Kelli Ward kicks off Senate campaign with Bannon endorsement
Republican Senate hopeful Kelli Ward flexed newfound political muscle Tuesday with a planned campaign kickoff in Scottsdale that promised appearances by conservative heavy-hitters, radio host Laura Ingraham and former White House chief strategist Steve Bannon.
One analyst called it the “first big event in three years of running for Senate” by Ward, who lost a Senate bid in 2016, and others agreed it does not bode well for incumbent Republican Sen. Jeff Flake.
But while Ward was touting more than $1 million in fundraising this year, she has spent much of it while Flake had $3.4 million in the bank as of the third quarter of this year, according to his campaign.
And while Bannon and Ingraham may help in the primary, the winner will still “have a hell of a chore on their hands” in the likely general election against Rep. Kyrsten Sinema, D-Phoenix.
Sinema reported raising $2.4 milllion this year and having $4.1 million in cash on hand, according to her Sept. 30 filing with the Federal Election Commission. She faces first-time challenger Deedra Abboud in the Democratic primary. Abboud reported raising $20,373 so far this year and having $7,849 in the bank as of Sept. 30.
Sinema’s entrance into the race last month caused some analysts to change their ratings for the Arizona Senate seat next year from “leans Republican” to “toss up.” Flake, a first-term senator who has fought openly with President Donald Trump, is considered one of the most vulnerable Republican senators up for re-election next year.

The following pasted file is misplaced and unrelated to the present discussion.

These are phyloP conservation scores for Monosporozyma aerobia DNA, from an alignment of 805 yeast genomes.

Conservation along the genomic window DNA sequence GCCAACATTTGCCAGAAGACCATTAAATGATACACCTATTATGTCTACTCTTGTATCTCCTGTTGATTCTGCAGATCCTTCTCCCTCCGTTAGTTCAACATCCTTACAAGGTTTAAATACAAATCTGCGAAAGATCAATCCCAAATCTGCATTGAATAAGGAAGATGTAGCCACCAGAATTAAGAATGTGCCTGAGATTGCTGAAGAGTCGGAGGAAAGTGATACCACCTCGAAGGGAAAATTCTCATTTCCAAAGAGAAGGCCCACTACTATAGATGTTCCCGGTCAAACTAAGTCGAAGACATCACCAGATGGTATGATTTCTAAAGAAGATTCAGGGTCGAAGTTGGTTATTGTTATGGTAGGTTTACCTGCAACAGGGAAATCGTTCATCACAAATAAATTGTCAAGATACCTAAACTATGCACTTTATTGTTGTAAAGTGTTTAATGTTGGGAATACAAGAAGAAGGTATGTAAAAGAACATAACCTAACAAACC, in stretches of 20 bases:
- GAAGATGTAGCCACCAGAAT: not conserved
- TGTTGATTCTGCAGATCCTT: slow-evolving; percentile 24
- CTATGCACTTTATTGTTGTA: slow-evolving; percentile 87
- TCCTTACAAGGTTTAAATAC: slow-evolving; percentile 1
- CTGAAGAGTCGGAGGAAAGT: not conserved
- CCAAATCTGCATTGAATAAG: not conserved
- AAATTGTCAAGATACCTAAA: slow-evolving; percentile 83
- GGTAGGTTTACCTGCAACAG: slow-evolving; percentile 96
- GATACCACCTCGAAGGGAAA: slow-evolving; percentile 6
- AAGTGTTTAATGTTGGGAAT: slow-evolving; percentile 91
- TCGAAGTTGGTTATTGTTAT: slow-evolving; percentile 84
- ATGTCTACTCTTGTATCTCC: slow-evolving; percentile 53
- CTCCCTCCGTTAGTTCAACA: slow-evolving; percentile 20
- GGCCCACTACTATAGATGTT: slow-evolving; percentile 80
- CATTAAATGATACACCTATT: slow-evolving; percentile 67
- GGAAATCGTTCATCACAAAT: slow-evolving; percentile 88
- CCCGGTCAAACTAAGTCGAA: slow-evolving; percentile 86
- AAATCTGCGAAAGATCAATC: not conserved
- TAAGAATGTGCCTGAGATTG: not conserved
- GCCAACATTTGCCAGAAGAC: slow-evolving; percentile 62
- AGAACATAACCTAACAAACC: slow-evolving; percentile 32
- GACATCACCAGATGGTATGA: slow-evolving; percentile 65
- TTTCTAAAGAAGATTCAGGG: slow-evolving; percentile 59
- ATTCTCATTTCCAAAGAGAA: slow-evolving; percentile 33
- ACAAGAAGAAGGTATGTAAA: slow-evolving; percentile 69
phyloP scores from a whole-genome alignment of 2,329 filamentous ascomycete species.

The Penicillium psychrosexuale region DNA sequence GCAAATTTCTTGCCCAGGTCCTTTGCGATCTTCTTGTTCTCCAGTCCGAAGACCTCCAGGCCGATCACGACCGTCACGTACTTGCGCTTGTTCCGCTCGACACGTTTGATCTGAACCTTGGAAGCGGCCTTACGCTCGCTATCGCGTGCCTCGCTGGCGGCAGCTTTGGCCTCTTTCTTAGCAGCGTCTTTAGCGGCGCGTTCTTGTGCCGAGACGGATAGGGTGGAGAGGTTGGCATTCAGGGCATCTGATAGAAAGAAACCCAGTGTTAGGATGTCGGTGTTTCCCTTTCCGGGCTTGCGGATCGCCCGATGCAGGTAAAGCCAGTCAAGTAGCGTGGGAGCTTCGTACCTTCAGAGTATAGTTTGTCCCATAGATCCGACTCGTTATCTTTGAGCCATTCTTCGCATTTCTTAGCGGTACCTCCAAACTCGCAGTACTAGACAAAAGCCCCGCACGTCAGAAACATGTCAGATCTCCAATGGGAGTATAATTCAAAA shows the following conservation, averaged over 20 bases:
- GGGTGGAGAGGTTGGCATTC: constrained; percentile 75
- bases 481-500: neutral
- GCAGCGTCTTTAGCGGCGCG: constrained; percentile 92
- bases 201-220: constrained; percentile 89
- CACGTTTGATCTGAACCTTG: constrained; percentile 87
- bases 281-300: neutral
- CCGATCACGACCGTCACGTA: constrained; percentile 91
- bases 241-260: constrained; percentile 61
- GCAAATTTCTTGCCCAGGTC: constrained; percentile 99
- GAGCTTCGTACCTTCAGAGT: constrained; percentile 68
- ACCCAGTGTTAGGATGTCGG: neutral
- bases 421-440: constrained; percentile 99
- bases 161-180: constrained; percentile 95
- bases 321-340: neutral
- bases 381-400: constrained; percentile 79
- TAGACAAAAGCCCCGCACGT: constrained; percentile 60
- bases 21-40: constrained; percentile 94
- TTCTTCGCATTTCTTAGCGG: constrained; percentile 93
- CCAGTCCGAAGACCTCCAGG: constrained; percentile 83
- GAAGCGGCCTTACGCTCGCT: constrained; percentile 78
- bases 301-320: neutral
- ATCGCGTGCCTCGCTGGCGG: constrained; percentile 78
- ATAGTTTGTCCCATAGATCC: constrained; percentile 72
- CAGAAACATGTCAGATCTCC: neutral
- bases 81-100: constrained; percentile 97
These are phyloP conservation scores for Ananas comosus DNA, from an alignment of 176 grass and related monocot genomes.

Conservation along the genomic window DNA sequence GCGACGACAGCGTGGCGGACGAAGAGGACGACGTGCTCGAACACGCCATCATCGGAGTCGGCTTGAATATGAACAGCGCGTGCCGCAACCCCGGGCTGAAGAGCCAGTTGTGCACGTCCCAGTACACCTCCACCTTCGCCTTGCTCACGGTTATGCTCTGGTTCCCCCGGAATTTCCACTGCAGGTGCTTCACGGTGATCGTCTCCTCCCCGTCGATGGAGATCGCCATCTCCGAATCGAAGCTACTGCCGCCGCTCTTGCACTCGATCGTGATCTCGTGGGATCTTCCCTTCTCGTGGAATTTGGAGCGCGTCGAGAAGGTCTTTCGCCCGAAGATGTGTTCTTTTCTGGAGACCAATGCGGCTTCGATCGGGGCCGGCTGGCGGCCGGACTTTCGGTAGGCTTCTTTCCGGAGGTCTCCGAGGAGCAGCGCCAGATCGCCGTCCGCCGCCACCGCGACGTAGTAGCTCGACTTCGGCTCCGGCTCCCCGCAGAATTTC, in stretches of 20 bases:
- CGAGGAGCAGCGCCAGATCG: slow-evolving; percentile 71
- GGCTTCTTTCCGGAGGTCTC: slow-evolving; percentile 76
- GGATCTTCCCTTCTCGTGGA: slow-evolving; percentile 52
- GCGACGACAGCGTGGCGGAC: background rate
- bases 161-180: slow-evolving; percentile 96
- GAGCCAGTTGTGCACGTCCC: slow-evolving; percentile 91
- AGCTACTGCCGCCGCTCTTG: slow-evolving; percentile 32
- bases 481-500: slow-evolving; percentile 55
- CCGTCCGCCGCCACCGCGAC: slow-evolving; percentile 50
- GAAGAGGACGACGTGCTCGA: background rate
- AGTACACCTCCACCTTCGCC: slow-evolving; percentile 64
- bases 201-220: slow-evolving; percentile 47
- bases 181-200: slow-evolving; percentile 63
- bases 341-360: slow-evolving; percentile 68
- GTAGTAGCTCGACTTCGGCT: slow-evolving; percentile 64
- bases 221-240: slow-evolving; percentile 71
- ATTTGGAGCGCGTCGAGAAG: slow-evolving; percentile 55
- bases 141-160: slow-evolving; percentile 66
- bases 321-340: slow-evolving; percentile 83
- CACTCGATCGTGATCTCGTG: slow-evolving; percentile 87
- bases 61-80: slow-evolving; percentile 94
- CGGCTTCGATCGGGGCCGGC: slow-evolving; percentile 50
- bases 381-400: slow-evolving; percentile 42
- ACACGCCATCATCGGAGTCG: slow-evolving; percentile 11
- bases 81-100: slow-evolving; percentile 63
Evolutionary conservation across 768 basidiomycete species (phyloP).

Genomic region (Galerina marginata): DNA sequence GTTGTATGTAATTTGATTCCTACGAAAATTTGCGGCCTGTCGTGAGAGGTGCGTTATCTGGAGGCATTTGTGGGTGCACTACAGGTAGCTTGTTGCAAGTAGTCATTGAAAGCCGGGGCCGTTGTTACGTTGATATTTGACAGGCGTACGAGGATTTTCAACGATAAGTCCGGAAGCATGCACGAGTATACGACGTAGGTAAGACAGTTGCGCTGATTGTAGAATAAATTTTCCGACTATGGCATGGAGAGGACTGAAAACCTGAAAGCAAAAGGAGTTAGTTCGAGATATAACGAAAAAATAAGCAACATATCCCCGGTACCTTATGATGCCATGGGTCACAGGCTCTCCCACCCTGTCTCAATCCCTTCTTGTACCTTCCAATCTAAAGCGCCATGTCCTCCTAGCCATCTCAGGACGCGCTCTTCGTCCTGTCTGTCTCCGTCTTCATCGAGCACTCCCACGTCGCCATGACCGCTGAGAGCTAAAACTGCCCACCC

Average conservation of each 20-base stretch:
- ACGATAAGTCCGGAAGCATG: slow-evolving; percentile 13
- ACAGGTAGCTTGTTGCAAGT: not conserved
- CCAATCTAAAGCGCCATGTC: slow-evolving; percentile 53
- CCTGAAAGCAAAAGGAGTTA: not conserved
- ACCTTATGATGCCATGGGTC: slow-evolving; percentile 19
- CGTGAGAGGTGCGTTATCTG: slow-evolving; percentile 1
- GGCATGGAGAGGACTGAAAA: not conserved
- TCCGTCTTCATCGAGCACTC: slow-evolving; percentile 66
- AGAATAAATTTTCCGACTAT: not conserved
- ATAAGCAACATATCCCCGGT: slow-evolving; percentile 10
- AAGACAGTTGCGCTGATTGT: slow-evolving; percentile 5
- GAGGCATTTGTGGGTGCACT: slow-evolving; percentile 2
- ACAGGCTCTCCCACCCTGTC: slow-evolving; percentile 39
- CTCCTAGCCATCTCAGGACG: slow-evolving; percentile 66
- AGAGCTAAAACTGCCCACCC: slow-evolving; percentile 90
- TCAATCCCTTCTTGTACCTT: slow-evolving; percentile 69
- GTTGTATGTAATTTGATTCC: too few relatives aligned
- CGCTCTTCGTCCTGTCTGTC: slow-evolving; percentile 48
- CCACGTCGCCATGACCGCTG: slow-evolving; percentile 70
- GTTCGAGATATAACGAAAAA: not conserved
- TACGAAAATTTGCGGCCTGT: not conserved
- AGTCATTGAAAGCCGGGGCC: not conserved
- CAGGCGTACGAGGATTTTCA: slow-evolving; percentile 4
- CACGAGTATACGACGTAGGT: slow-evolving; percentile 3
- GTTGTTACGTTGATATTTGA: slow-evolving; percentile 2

That challenge begins with Ward, who scored “a big win” when she landed Ingraham for her kickoff, said MBQF Consulting analyst Mike Noble. Ingraham, who formally endorsed Ward for the 2018 Republican primary, said on Twitter that Bannon would join her at the fundraising event.
Noble called the event a positive for someone who has had “more gaffes than wins,” citing her remarks, shortly after it was revealed that Arizona Republican Sen. John McCain was diagnosed with brain cancer, that he should step down and make way for her. Those sort of statements hurt her credibility among voters, Noble said.
But Ward’s legitimacy and visibility have been helped by vocal support from Trump, who is no friend of Flake’s, and backing of conservative personalities like Ingraham and Sean Hannity, and now Bannon.
Ward has been able to raise the bulk of her $1 million total, about $700,000, in the last quarter, which is “impressive for a non-incumbent,” said political consultant Jason Rose. But much of that has been spent, said Rose, who said, “Cash on hand is all that matters.”
Ward is “not raising money from big-money donors,” Rose said, and has the rare “insurgent imprimatur” from GOP leaders and far-right figures against a Republican incumbent.
Flake spokesman Will Allison downplayed Bannon’s support of Ward, noting that Trump backers have so far been unable to get another Republican to run. “After a couple of months of being told, ‘No thanks,’ perhaps Bannon is finally resigned to backing the only other person in the race,” Allison said.
But Noble said standing behind Trump appears to have benefited Ward, with “legitimate polling” putting her ahead of Flake.
Noble said an August poll by JMC Analytics and Polling put Ward’s favorability rating at 47 percent to Flake’s 21 percent, while a separate poll the same month by Highground Public Affairs put them at 42.5 percent to 28.2 percent.
“Both polls are similar, which suggests reality,” Rose said, and Flake has “notably” not released his own polls to challenge those numbers.
Highground’s polls also show Ward doing better than Flake in a general election against Sinema, who Rose described as “the most talented and interesting candidate since 1982, which was McCain.”
Ward will likely “win the battle, but lose the war,” Rose said.